The insectivorous, carnivorous and most of the omnivorous birds help control the insect and rodent pests in the forest as well as in the agricultural ecosystem adjoining the forest. Frugivores like the hornbills, barbets, pigeons and koel, along with some of the omnivores like crows, mynas and starlings that feed on fruits serve as seed dispersers. Nectarivores and some of the insectivores and omnivores that feed on nectar help in plant pollination. There are terrestrial piscivores like the kingfishers, brown fish owl and osprey and 31 aquatic species that depend on the rivers and streams inside the forest and the agricultural fields along the forest edge.

Flora[edit]

The different trees of this four layered rainforest are laden with many exotic species of orchids. There is an abundance of ferms, epiphytes, wild banana, orchids, arums, climbers and linas in this humid forest habitat. Some of the importance tree species found in this forest area are – Hollang, Mekai, Dhuna, Udiyam, Nahar, Samkothal, Bheer, Hollock, Nahor, Au – tenga (elephant apple), different species of Dimoru etc. The towering Hollong tree which is also the state tree of Assam dominates the emergent layer of this rainforest.

The forests are wet tropical evergreen Assam valley forests.

The important species of overwood are Dipterocarpus mncrocarpus, Mesua ferrea, Castanopsis indica, Shorea assamica, Vatica lanceaefolia, Amoorn wallichii, Dysoxylum hinectiferum etc. The other species found in understorey are Garcinia lanceaefolia, Michelia muni, Baccaureu supida, Bischqfia javanica, Myristica limifolia etc. The shrub and herb layer has Glochidion spp., Alpinia spp., Mallotus philippinensis, wild banana, tree fern, pepper etc. The ground cover mainly has Melnstoma, Leea and other species.

Orchids[edit]

The Dehing Patkai Forest is one of the most important forests of Assam in terms of orchid diversity. So far, 101 species of orchids within 45 genera have been recorded there. Of these, 79 are epiphytic, 21 are terrestrial and 1 species is a saprophyte. Eight of the species found here are critically endangered, 15 species are endangered, 5 species are near threatened and 28 species are in the vulnerable category. Dehing Patkai Forest has the distinction of several new orchid records for the region. Thrixspermum acuminatissimum is a new record to India; 9 species Bulbophylum ebulbum, Chrysoglossum erraticum, C. robinsonii, Eria connate, E. pudica, Hetaeria affinis, Thelasis pygmaea, Taeniophyllum crepidiforme and Zeuxine clandestine are new records from Assam; and 12 species Anoectochilus brevilabris, Bulbophyllum protractum, B. spathulatum, Calanthe lyroglossa, Ceratostylis sabulata, Cleisostoma discolor, Podochilus khasianus, Tainia minor, T. waryana, Thelasis longifolia, Trichotosia velutina, and Tylostylis discolour are new records from Upper Assam. It is important to focus conservation on species like Acanthephippium striatum, Anoectochilus brevilabris, Bulbophyllum spathulatum, Cymbidium bicolour, C. dayanum, Dendrobium nobile, Eria paniculatum, Gastrochilus calceolaris, Phalanopsis manni, P. parishii and Zeuxine clandestine that are already very rare in Dehing Patkai. Depending on the sunlight, temperature and other microhabitat requirements, orchids grow in different layers of the Dehing Patkai rainforest. Light-loving orchids like Acampe papillosa, A. rigida and Dendrobium acinaciforme grow well at the top storey up to 20-30 meter height. Species such as Aerides odoratum, Bulbophyllum affine, Cleisostoma appendiculatum and Coelogyne ovalis grow in the middle story; while shade-preferring species like Bulbophyllum delitescens, Cymbidium bicolor, and Dendrobium aduncum grow best in the lower stories of the forest. Occasionally, one may chance upon terrestrial orchids that grow in the diffused sunlight of the dense forest floor of Dehing Patkai Forest.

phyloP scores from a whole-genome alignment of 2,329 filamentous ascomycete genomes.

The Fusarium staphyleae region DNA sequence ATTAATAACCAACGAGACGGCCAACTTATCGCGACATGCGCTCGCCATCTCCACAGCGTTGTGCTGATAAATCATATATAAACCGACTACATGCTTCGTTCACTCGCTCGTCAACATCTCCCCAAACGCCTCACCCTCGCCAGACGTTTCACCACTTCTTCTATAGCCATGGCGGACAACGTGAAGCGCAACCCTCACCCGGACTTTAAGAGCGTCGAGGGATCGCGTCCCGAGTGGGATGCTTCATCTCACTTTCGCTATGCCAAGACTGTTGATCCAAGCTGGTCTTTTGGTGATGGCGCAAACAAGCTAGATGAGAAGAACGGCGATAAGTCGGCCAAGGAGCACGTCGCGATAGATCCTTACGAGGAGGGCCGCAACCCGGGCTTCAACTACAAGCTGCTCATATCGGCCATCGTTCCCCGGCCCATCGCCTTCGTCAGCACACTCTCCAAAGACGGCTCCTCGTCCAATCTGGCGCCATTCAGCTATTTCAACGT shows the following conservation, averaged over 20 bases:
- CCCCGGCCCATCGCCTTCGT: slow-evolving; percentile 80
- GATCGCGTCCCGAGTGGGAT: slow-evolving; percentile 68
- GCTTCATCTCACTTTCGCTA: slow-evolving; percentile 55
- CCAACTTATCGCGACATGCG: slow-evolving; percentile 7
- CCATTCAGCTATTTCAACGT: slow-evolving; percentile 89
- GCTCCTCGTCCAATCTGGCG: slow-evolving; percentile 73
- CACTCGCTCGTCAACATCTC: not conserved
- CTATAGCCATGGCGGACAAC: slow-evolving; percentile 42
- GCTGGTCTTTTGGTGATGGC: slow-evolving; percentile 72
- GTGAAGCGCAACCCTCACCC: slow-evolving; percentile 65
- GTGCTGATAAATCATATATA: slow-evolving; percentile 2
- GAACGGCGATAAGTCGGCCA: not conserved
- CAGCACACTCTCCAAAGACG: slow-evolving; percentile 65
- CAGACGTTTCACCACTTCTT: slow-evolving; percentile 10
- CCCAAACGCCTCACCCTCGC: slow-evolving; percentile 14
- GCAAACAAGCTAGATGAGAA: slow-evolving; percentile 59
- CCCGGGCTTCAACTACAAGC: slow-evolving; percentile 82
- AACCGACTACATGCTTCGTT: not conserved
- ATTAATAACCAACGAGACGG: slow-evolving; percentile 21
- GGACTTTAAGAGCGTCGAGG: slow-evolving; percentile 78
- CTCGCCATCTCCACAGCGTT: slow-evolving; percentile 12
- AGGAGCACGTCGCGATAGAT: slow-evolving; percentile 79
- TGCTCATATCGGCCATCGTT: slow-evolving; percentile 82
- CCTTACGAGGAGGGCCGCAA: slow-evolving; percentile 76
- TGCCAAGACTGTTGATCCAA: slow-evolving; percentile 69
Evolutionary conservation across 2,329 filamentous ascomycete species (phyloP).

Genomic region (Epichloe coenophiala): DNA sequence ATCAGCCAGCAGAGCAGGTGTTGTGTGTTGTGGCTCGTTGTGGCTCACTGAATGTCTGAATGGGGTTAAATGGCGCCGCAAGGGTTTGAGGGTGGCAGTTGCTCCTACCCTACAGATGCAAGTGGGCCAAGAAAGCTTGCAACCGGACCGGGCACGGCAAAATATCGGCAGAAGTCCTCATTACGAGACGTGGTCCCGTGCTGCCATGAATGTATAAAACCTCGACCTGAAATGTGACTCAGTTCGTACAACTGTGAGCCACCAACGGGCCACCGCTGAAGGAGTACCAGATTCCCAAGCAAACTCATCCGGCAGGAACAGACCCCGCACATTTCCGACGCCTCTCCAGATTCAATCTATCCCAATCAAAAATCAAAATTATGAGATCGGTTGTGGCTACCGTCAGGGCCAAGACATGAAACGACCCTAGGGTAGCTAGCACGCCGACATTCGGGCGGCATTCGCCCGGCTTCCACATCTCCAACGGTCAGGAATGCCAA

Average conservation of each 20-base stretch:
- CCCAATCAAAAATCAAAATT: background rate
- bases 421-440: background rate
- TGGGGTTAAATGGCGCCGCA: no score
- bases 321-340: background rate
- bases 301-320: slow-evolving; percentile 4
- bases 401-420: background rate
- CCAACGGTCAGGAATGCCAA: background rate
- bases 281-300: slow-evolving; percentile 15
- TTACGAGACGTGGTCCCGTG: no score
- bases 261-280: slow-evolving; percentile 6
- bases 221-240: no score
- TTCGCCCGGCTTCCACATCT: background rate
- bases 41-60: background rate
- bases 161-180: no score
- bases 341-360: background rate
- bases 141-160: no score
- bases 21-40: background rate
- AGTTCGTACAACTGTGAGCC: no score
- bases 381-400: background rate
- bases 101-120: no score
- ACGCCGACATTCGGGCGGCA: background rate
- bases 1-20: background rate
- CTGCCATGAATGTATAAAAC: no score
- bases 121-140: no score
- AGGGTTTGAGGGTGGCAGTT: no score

Ecotourism[edit]

The Dehing Patkai Forest region not only boast rich biodiversity but also has a rich culture and heritage. There are more than a dozen different tribes and communities living in the area including Tai Phake, Khamyang, Khampti, Singpho, Nocte, Ahom, Nepali, Burmese, Tea-tribes etc.

References[edit]

  1. ^ Dehing Patkai Wildlife Sanctuaries Department of Environment & Forests, Government of Assam, Retrieved 2 September 2015

External links[edit]